One of the mysteries of the English language finally explained.
A fuss; a petty quarrel.‘all the intrigues and tracasseries of the cabinet’
argument, row, fight, disagreement, difference of opinion, dissension, falling-outView synonyms
- ‘He was not at all pleased to see me, but gradually thawed and explained that owing to the tracasseries of the Bishop of Poitiers, he had been made the victim of a continuous and vindictive persecution.’
- ‘For Jane Austen life really is all about money and tracasserie, and gossip and dresses, and feeling superior - the very things for which Emma Woodhouse is castigated.’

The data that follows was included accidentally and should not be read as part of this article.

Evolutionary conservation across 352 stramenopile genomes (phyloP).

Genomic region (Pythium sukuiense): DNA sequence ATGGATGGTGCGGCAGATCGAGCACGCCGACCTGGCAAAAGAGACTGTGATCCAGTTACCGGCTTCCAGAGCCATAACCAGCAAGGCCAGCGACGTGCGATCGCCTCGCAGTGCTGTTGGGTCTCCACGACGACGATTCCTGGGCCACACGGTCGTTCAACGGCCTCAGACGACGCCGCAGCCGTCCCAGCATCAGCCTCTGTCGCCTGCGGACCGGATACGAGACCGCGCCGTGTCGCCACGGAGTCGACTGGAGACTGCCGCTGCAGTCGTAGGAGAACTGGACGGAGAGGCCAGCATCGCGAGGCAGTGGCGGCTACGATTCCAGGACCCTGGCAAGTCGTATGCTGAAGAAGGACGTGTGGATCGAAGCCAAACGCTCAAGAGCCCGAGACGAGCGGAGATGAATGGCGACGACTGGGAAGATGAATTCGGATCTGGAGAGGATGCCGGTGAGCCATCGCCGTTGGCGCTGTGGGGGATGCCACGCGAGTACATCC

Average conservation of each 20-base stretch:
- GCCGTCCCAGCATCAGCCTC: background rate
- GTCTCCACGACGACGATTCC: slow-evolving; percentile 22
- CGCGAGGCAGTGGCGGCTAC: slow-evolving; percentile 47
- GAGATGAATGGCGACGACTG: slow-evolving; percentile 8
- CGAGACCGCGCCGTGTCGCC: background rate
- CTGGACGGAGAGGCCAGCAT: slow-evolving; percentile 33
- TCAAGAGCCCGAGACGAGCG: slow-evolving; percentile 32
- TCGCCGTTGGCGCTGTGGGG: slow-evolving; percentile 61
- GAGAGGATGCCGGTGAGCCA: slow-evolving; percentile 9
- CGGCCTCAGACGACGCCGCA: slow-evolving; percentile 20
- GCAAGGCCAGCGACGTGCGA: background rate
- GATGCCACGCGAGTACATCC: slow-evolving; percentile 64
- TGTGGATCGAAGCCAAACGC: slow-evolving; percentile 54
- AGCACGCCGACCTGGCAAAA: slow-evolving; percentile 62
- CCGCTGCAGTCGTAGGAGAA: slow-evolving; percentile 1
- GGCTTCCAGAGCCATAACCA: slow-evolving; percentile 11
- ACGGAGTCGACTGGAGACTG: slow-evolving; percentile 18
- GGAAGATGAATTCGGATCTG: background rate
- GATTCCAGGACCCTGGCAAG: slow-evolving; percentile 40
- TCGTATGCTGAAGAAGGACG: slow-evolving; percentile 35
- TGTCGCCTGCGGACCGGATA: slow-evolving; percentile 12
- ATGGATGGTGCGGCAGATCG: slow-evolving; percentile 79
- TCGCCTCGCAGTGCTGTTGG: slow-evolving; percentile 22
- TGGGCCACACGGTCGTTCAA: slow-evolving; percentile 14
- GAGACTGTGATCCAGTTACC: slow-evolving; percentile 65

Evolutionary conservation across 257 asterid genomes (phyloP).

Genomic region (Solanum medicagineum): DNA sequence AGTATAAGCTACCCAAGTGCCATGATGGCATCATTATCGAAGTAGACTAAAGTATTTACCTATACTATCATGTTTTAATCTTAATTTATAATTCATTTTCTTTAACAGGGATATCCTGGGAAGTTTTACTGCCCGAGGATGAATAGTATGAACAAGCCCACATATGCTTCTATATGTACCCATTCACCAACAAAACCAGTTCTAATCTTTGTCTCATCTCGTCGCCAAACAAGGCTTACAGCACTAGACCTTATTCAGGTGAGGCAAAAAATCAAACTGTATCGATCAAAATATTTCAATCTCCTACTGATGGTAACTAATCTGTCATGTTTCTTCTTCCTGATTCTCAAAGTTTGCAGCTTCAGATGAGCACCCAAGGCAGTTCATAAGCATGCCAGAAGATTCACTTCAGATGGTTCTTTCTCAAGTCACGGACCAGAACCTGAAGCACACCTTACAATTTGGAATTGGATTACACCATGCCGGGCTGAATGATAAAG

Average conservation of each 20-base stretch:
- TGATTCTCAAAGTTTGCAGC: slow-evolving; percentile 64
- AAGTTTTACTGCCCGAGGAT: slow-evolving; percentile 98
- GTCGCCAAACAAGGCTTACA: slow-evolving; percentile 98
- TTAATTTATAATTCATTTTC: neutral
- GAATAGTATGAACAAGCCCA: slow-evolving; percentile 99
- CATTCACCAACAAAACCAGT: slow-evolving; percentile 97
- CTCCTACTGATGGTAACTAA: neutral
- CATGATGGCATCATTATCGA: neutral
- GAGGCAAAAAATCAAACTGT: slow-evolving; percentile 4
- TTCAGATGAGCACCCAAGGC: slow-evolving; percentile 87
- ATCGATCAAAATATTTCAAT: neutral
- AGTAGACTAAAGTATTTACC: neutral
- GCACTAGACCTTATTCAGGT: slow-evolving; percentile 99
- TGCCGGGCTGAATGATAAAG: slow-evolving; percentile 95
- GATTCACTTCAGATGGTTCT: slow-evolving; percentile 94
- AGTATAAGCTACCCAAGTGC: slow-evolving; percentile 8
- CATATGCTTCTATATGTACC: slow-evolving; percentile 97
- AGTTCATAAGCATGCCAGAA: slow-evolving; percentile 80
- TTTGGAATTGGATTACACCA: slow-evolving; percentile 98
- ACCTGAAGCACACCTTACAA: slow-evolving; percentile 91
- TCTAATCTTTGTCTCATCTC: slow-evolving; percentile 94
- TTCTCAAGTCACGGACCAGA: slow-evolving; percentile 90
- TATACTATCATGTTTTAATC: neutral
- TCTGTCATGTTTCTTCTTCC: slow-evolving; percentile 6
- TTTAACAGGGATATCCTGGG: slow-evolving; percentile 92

- ‘It has nevertheless faili to abandon the project along the way when it saw for a ‘simple’ piece that lacked in the kit the technical and administrative tracasseries that that generated (and worse for an additional piece).’
- ‘After all these weary tracasseries of the cramers, it is refreshing, if only by way of contrast, to come to the military Scot in Poland, who was, if not more noble by birth than many of the merchants, yet considerably more interesting.’
French, from tracasser ‘to bustle or fuss’.
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